Restorative Dental Services
Restorative procedures help protect both oral health and overall health while improving the appearance of the patient’s smile. The right restorative procedures at the right time can reduce the need for additional dental work in the future.
The Biomimetic Approach
Biomimetic Dentistry is defined as the reconstruction of teeth to emulate their natural biomechanical and esthetic form and function. Simply put, biomimetic dentistry means to copy what is life-like. With biomimetic dentistry, only the damaged and decayed part of the tooth is removed and the final restoration is bonded to the remaining healthy natural tooth structure. Biomimetic restorations include stress-reduced direct composite restorations and porcelain/composite inlays and onlays that restore the biomechanics of broken and damaged teeth.
When restoring damaged, broken, and decayed teeth, the goal is to return the tooth to its original strength, function, and esthetic. Biomimetic dentistry accomplishes all of this in a conservative approach with strong and attractive results.
Fillings can effectively restore a tooth’s function and integrity when bacteria cause caries or cavities. At Nagy Family Dental Group, we use safe filling materials to improve a damaged tooth and prevent further decay.
Inlays and Onlays
An inlay or onlay is a partial crown restoration that can be placed when there is not sufficient tooth structure to support a filling but enough tooth structure left that a full crown is not needed. Inlays/onlays are made of porcelain or gold, and they aesthetically and functionally replace the missing tooth structure.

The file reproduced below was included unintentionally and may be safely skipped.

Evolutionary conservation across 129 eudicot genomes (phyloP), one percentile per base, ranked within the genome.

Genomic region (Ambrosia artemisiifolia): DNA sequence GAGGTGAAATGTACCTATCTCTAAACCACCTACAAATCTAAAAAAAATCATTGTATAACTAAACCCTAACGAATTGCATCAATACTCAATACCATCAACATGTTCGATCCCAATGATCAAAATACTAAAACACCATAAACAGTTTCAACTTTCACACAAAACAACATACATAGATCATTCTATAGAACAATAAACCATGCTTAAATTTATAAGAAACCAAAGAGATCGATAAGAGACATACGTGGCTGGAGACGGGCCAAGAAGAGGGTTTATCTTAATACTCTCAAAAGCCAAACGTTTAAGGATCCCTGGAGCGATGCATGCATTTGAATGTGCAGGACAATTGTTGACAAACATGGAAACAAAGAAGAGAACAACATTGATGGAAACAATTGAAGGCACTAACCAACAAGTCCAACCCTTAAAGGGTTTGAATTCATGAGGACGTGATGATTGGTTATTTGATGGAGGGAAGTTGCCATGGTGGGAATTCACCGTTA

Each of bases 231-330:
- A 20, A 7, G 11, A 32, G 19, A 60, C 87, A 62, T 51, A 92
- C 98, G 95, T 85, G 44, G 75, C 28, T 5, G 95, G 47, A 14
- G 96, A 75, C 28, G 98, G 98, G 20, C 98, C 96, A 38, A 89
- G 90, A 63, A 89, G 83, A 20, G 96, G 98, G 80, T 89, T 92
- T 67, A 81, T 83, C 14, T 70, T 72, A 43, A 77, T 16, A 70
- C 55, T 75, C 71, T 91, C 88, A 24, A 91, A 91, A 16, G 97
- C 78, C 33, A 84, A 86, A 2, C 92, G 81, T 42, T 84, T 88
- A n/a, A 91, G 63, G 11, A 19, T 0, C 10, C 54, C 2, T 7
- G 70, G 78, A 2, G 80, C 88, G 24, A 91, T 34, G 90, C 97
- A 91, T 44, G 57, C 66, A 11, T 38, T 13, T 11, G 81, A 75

Full coverage crowns provide strength to teeth that have been damaged by decay, trauma or other restorative procedures such as root canals. Crowns cover the entire tooth, providing strength to weakened teeth and restore the tooth to its natural function and appearance.
A bridge can replace missing teeth without the use of a denture or dental implant. A bridge is composed of two crowns and a replacement tooth or teeth. Crowns are typically placed on the teeth on either side of the space, with the fabricated tooth or teeth attached in between.
For multiple missing teeth, an implant may be used to anchor the bridge.
Dental implants are composed of three pieces: a small screw made of a biocompatible metal called titanium, an abutment which connects the screw and the final restoration, and the final restoration. The screw, which is placed in the jawbone, acts as a replacement for the tooth root, providing a strong foundation for fixed or removable replacement teeth. The screw begins to fuse with the bone over the course of a few months. After the fusing process, known as osseointegration, the abutment is inserted into the screw to allow for the permanent attachment of the restoration.
A denture is a replacement for multiple missing teeth within the same (upper or lower) arch. A denture differs from a crown or bridge in that it does not rely on an existing tooth structure, and it completely replaces the missing teeth.
There are several different types of dentures:
- Full or Partial
- Removable or Fixed
- Traditional or Implant-Supported